If your washing machine is in good condition, it shouldn’t take long to clean. There are five parts to clean: the drum, the door seal, the drawers, the filter and the outside.

To clean the drum you just need to put it on a hot or cleaning cycle. The other parts only take a few minutes each, so it’s not much effort in total.

1. Run a hot cycle

Your machine may have a built-in cleaning cycle. Check for this first. If it doesn’t have that type of cycle, you can run a hot cycle instead.

  1. Empty the washing machine.
  2. Add some washing machine cleaning product, following the instructions on the packaging.
  3. Select your machine’s ‘cotton’ cycle.
  4. Raise the temperature setting as high as it will go.
  5. Start the cycle and wait for it to finish.
  6. Open the door and wipe away any debris or excess water from the door seal.
  7. Leave the door open until everything inside dries out.

2. Clean the door seals

For regular cleaning you can use a clean cloth and a few drops of washing up liquid in warm water. Use these to gently wipe the fold of the door seal on top and underneath.

If there's already mould in the door seal, it might need a heavy-duty clean. You’ll need to wear household cleaning gloves for this.

First, mix a cup of bleach with a cup of baking soda and pour this into the detergent drawer. Then put another cup of baking soda into the drum, near the door seal. Next run a few hot wash cycles with the drum empty.

Still wearing your gloves, you can then use an old toothbrush to scrub any stubborn mould off the door seal.

3. Clean the washing machine drawer

The shape and features of the detergent drawer vary between washing machines. We recommend checking for advice from the manufacturer before cleaning the drawer. However, there's some basic cleaning advice that applies to most types of washing machine.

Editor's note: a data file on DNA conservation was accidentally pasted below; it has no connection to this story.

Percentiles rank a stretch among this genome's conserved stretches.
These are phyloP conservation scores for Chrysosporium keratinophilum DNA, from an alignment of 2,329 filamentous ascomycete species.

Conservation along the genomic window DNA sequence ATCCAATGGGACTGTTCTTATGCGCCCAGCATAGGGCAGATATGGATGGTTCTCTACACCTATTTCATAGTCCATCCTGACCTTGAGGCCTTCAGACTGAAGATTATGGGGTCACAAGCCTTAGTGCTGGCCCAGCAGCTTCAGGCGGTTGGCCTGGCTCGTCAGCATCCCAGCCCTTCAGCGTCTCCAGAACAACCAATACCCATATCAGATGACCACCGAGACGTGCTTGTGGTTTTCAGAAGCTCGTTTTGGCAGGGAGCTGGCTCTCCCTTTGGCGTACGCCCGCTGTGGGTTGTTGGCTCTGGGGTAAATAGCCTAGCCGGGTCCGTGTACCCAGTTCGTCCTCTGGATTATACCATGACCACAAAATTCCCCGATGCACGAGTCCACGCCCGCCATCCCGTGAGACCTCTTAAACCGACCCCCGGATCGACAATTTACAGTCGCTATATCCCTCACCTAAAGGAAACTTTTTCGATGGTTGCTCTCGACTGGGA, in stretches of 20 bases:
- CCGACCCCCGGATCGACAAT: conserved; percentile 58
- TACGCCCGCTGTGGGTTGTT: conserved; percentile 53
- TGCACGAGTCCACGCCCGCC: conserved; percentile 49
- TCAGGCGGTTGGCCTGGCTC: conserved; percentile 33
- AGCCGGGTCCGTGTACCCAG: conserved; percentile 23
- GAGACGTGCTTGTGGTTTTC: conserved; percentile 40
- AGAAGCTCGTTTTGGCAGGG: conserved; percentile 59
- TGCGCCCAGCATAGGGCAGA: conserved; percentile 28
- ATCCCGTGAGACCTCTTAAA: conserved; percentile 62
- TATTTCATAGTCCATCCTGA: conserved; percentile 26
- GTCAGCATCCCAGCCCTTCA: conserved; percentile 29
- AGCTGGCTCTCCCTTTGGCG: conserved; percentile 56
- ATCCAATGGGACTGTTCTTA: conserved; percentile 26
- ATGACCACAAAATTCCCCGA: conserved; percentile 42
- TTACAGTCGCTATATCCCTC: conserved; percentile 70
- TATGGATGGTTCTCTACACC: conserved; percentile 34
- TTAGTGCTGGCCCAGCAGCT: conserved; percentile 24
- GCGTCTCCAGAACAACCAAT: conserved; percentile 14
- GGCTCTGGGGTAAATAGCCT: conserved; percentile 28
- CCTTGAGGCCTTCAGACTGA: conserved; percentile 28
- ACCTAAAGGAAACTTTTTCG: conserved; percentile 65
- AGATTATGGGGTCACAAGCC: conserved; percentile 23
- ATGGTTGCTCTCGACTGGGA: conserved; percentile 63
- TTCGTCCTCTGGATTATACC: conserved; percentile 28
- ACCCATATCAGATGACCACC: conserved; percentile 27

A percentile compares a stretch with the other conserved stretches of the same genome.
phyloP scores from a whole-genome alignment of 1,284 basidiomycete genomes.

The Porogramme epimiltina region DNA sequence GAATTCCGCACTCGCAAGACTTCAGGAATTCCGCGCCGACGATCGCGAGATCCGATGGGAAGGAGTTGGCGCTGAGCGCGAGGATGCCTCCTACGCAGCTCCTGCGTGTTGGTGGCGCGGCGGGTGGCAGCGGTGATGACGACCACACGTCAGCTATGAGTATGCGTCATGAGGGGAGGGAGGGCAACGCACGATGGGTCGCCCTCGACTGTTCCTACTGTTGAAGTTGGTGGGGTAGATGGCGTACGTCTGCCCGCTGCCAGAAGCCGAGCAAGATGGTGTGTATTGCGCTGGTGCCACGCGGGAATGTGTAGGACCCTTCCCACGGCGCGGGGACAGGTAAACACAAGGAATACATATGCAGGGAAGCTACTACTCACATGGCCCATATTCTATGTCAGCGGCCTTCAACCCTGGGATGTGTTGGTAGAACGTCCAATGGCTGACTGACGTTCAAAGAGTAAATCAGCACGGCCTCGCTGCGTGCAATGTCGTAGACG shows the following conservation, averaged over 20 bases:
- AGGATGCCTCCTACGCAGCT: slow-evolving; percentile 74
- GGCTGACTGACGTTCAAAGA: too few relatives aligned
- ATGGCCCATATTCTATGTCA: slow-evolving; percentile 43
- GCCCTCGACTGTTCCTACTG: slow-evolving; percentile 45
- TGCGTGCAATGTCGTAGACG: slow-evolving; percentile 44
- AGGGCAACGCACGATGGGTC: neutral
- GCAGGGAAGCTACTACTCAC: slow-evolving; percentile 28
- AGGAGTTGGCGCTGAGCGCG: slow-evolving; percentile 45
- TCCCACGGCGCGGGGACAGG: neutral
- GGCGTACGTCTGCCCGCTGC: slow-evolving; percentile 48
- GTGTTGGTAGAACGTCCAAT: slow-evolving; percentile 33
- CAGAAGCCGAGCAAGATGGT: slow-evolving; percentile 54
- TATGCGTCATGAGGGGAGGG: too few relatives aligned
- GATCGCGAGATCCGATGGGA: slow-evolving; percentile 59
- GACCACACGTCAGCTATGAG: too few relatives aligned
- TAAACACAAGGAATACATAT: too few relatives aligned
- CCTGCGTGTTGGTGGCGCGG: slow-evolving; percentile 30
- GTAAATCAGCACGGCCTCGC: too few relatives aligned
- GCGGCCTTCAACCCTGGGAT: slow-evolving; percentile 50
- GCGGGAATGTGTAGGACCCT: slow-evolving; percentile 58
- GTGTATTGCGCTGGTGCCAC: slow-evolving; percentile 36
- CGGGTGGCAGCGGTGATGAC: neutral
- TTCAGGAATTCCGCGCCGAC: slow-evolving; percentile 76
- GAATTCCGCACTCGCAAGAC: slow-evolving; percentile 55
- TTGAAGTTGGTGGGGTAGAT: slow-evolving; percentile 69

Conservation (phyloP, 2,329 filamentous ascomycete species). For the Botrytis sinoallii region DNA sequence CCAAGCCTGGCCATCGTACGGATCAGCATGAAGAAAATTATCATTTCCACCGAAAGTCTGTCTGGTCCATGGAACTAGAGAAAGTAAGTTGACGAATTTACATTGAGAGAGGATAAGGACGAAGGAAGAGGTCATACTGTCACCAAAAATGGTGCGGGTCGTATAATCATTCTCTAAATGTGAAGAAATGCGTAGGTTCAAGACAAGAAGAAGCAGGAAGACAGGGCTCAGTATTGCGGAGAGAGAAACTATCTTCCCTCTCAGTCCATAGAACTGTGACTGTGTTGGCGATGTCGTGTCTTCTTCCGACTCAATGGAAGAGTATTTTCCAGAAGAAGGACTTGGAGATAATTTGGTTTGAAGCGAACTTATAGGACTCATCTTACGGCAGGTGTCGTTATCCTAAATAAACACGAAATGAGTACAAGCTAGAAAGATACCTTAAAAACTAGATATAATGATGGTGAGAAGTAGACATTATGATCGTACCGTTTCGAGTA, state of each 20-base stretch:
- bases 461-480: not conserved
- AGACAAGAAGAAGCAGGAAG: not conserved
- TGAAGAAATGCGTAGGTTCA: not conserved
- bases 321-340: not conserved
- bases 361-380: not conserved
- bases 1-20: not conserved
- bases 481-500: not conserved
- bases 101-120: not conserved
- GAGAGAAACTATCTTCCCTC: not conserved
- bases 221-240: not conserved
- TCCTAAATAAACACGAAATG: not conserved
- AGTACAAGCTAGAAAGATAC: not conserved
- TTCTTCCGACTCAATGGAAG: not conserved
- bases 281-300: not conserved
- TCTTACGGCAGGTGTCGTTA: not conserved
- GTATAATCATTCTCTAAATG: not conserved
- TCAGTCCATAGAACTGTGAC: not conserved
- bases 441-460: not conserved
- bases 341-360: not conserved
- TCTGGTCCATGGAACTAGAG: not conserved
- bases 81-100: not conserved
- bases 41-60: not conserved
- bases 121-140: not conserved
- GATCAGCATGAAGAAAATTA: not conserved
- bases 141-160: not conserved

1. In most machines, the drawer can come out completely. If so, pull it out.
  2. Check if the manufacturer advises against leaving the drawer to soak in warm water. If not, soak it for an hour or so.
  3. Clean the drawer with a scrubbing brush or an old toothbrush for smaller corners.
  4. Now clean the hole that the drawer came out of, using a scrubbing brush. Clean all sides, top and bottom.

4. Clean the filter

The filter on most front-loading washing machines is low on the front side, below the door. It might be visible or you might need to remove the bottom panel to see it.

On top-loading washers, the filter is usually under the agitator (the propeller-like column in the middle of the drum).

If the filter isn't there, check the appliance manual — filters can sometimes be in another part of the machine.

Not all washing machines have a filter, though. Some modern models have a self-cleaning pump which you can’t access easily.

Here are the steps to clean a typical washing machine filter.

  1. Turn off the washing machine and unplug it from the mains, putting the plug away so it won’t get wet.
  2. Put some old towels down around the machine to catch any water that comes out.
  3. Find the filter. It’s usually low on the front for front-loaders, or under the agitator for top-loaders.